3) Replace the ABFO markings. I don’t know when ruler manufacturers first started using the circle with the plus sign in their designs – but I don’t know anyone who actually uses it! The concept behind it is great – use the circle to correct any perspective distortion in the image. But, in practice, it really isn’t done, and it really isn’t easy. But, what could be easy is if a manufacturer designed a symbol that could be used to easily correct perspective distortion through software. Imagine a Photoshop Plug-In that would detect the symbol and apply the correction, and perhaps also calibrate the image size. Chris Russ of Reindeer Graphics and I have discussed this in the past. I don’t know if he’s put any time into such a project – but someone should.

4) Add a place for erasable information. I’d love to write my name (as the photographer), the date, the case name, and the location onto the ruler. I’d love to use a fine point marking pen, and then be able to wipe that info off the ruler to write new information for my next case.

5) Accessorize the rulers! There are two ideas that I have – but I’m sure there are other ideas. First would be a snap-on arrow. This would be used when I want to include an arrow to point to north for orientation in my images. It would be removable because I certainly don’t always need it. The second is to create Tee and Ell Connectors. These could be used to attach straight rulers together to get T- and L- shaped rulers. No more carrying multiple L shaped rulers – just carry a few straight rulers, and use the connectors to assemble them how you want. You could even make a rectangle fairly easily.

Of course – all of this would only be any good if the manufactures would take excellent care in choosing the quality of their materials, the precision of the manufacture, and the quality control. I’ve thrown away rulers because they have been inaccurate or have obvious inconsistencies in their line thicknesses.

So, those are my ideas for the simplest of rulers. I’d love to see a manufacturer take these ideas and give us something better than what is currently on the market. I’d like to see forensic vendors insist upon something better. And, I’d love to see the end users think about these issues when making their purchases and placing their ruler in their photograph.

Image Authentication Kickstarter Opportunity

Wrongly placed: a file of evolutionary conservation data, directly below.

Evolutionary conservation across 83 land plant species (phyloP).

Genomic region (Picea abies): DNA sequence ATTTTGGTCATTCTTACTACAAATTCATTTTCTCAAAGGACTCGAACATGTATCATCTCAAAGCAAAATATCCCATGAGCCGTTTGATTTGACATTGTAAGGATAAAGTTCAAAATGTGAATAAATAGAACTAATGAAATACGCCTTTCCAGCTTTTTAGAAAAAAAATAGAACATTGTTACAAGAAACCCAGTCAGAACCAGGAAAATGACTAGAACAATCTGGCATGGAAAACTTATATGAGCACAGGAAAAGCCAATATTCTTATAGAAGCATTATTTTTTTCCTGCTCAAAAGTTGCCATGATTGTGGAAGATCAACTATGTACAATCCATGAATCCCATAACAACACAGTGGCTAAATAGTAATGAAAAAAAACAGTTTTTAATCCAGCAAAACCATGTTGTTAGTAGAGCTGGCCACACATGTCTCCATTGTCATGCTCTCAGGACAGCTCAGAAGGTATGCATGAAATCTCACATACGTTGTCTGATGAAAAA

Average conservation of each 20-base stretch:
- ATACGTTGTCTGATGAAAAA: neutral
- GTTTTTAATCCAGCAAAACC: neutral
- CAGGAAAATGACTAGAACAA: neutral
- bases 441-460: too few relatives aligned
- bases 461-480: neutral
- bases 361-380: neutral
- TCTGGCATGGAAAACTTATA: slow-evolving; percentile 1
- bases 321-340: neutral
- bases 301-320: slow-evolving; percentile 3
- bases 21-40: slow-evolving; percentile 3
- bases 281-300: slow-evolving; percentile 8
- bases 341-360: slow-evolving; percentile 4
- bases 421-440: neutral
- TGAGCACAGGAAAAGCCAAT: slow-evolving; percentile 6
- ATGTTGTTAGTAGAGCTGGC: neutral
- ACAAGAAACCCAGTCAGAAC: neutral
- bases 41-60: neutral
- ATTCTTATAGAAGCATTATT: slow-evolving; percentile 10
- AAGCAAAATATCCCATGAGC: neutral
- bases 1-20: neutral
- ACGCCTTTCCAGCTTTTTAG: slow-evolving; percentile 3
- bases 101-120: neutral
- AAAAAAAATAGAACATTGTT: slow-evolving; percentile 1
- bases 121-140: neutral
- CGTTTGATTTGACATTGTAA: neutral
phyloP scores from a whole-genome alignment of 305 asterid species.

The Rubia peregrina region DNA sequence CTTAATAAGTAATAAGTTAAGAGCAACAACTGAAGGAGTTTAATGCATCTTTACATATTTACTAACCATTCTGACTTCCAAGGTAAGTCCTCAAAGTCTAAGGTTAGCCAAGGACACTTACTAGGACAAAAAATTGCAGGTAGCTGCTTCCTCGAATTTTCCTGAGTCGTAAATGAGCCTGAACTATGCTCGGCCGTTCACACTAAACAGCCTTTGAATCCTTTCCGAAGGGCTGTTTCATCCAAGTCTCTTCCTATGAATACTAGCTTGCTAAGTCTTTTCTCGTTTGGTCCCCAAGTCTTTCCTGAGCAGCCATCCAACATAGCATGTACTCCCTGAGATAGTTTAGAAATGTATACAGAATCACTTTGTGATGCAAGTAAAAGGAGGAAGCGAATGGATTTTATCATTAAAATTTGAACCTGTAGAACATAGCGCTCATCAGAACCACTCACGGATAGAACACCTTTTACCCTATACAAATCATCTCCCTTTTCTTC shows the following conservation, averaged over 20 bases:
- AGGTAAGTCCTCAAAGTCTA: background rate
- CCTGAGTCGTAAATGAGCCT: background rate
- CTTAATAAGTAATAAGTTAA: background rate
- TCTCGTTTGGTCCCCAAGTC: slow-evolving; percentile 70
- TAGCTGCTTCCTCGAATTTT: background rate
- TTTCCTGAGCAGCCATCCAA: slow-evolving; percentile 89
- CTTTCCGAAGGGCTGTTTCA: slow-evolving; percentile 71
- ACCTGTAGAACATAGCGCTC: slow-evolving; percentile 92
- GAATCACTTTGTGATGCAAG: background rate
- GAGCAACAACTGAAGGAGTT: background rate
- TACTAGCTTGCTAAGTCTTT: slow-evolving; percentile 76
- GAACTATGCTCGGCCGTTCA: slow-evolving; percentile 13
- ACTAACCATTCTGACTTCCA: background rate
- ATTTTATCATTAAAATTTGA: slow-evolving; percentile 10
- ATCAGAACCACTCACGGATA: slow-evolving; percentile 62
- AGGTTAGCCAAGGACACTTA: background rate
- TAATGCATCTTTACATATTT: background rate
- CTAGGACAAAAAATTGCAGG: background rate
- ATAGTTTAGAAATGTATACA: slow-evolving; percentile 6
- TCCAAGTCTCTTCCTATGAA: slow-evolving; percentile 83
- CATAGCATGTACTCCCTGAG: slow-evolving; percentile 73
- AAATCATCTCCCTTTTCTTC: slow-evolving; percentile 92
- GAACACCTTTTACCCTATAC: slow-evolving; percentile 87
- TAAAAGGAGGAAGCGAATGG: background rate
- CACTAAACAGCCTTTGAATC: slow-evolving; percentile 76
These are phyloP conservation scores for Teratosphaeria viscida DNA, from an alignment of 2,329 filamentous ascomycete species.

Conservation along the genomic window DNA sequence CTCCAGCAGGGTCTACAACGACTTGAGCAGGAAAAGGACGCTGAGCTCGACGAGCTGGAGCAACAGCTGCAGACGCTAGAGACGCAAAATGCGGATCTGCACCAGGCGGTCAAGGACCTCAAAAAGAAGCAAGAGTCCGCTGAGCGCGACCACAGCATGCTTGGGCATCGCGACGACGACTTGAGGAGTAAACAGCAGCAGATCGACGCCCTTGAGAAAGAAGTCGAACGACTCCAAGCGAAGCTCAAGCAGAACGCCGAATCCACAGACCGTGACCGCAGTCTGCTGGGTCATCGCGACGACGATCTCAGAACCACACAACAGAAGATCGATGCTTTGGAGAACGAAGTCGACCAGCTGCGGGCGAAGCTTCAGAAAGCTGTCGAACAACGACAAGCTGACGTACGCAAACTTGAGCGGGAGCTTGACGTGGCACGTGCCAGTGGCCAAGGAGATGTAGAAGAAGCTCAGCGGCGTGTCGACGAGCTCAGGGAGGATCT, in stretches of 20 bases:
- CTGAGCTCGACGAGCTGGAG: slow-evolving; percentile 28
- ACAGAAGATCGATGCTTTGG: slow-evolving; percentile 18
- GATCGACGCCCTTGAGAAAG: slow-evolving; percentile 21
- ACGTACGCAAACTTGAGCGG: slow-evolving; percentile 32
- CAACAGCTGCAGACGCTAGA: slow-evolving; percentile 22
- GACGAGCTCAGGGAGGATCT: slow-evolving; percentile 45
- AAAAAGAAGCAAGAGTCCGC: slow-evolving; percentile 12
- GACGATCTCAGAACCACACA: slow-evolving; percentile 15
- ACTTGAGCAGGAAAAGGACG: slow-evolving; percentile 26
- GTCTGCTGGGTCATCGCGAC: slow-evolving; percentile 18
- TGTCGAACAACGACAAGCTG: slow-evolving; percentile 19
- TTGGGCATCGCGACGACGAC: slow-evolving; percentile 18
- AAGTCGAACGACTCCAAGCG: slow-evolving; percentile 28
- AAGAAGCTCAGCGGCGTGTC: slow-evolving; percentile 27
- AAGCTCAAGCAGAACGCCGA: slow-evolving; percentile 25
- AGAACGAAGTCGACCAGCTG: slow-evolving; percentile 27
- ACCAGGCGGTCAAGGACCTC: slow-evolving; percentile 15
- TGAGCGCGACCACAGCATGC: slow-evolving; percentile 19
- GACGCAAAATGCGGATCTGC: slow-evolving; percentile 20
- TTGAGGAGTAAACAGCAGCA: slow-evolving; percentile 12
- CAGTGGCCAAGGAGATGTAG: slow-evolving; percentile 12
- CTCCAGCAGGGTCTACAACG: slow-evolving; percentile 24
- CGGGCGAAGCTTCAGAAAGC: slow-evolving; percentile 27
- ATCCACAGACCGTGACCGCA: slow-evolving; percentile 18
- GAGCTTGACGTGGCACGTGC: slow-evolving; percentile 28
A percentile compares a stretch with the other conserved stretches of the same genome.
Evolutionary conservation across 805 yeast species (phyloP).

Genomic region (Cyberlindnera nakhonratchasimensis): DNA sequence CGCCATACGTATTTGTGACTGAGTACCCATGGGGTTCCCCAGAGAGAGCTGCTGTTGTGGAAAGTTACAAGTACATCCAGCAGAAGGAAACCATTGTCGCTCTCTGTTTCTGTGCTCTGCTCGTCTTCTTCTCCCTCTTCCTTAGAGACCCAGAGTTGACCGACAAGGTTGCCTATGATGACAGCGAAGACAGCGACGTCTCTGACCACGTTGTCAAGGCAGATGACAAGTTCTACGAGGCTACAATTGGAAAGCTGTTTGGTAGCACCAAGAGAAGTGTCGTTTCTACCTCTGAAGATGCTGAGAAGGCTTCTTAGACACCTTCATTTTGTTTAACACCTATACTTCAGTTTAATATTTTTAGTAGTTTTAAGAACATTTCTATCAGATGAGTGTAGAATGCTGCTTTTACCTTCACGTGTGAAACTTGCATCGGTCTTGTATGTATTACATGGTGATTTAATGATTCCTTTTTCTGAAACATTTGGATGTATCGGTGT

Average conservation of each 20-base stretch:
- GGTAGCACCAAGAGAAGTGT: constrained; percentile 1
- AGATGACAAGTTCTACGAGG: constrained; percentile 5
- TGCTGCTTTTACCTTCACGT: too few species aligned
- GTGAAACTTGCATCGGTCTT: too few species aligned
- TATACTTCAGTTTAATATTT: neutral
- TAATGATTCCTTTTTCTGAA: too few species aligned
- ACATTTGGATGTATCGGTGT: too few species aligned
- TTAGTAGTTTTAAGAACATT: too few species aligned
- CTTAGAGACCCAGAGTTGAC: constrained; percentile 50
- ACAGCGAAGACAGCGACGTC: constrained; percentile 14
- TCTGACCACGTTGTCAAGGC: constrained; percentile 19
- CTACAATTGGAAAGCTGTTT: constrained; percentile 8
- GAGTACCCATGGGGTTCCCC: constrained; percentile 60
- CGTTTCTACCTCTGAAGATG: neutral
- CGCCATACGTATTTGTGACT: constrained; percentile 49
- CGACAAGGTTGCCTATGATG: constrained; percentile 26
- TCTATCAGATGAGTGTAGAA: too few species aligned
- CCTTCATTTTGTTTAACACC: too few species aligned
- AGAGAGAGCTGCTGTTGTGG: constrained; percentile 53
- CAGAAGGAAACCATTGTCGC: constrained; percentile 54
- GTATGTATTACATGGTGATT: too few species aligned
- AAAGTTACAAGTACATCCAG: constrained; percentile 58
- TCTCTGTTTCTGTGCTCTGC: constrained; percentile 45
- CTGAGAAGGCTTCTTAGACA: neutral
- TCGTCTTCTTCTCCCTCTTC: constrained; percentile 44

Dec 21st, 2014 - Filed under: Blog

I recently read about this on Jim Hoerricks’ Forensic Media Analysis blog. It’s a Kickstarter project to develop an image authentication application. I made a pledge and am posting this to encourage others to also do so. Here’s why.

First, I don’t have any vested interest in this (other than the pledge I made), and I don’t know the developer. Also, I don’t expect that this project will produce anything that isn’t already available with other software. I currently have Amped Authenticate and FIAS, and love them both.

But, what I am hoping is that by supporting this project, it will encourage more development and research into image authentication. And, what I’m afraid of is that if this project fails, then it will discourage this developer, as well as others from continuing development in this field. In addition, for just a $30 pledge, you will walk away with a piece of image authentication software. That’s the best deal any of us are likely to see in a very long time.

So, for a pledge of $30 (or more if you are so inclined), you get a copy of an image authentication software application, you (at minimum) encourage one software developer to continue doing research and development in this field, you avoid discouraging him, and others, from continuing development in this field, etc. It really seems like one of those win-win situations to me.

And, if you are looking for a mature and complete authentication, don’t forget to take a look at both Amped Authenticate and FIAS – both are excellent applications that offer a very complete set of authentication tools.

Featured on f/stop spot

Dec 14th, 2014 - Filed under: Blog

I was recently interviewed by Steve Paxton, a photographer in Washington state, for his blog at f/stop spot. Steve is a talented photographer who does work ranging from street photography to weddings.

In his interview, he asked me about several things, from what I do as a forensic photographer and image analyst, to how one can find a job in this field.

It’s interesting to think about these things and think about the path to my career versus how one might plan a career in forensic photography or forensic image analysis today. My path was a bit accidental, but has been very rewarding. Government jobs in forensics have always been competitive, but are more so now then ever before.

Although I didn’t discuss specific cases in the interview, I thought about many specific cases during the course of it. I plan to post about some of the cases I’ve worked in the near future.

Frye Hearing

Nov 10th, 2014 - Filed under: Blog,Expert Witness,Testimony,Video Analysis

Last month I testified in a Frye Hearing in Los Angeles. The Office of the District Attorney retained me to challenge a defense expert in a case that involved both Forensic Video Analysis and Photographic/Video Comparison.

That ‘expert’ has testified 25 times in the past, but has had no training in Forensic Video Analysis or in any Comparative Science. His work experience was only peripherally related to video analysis. He does not have any certifications in video analysis, photographic analysis, or anything related to these fields.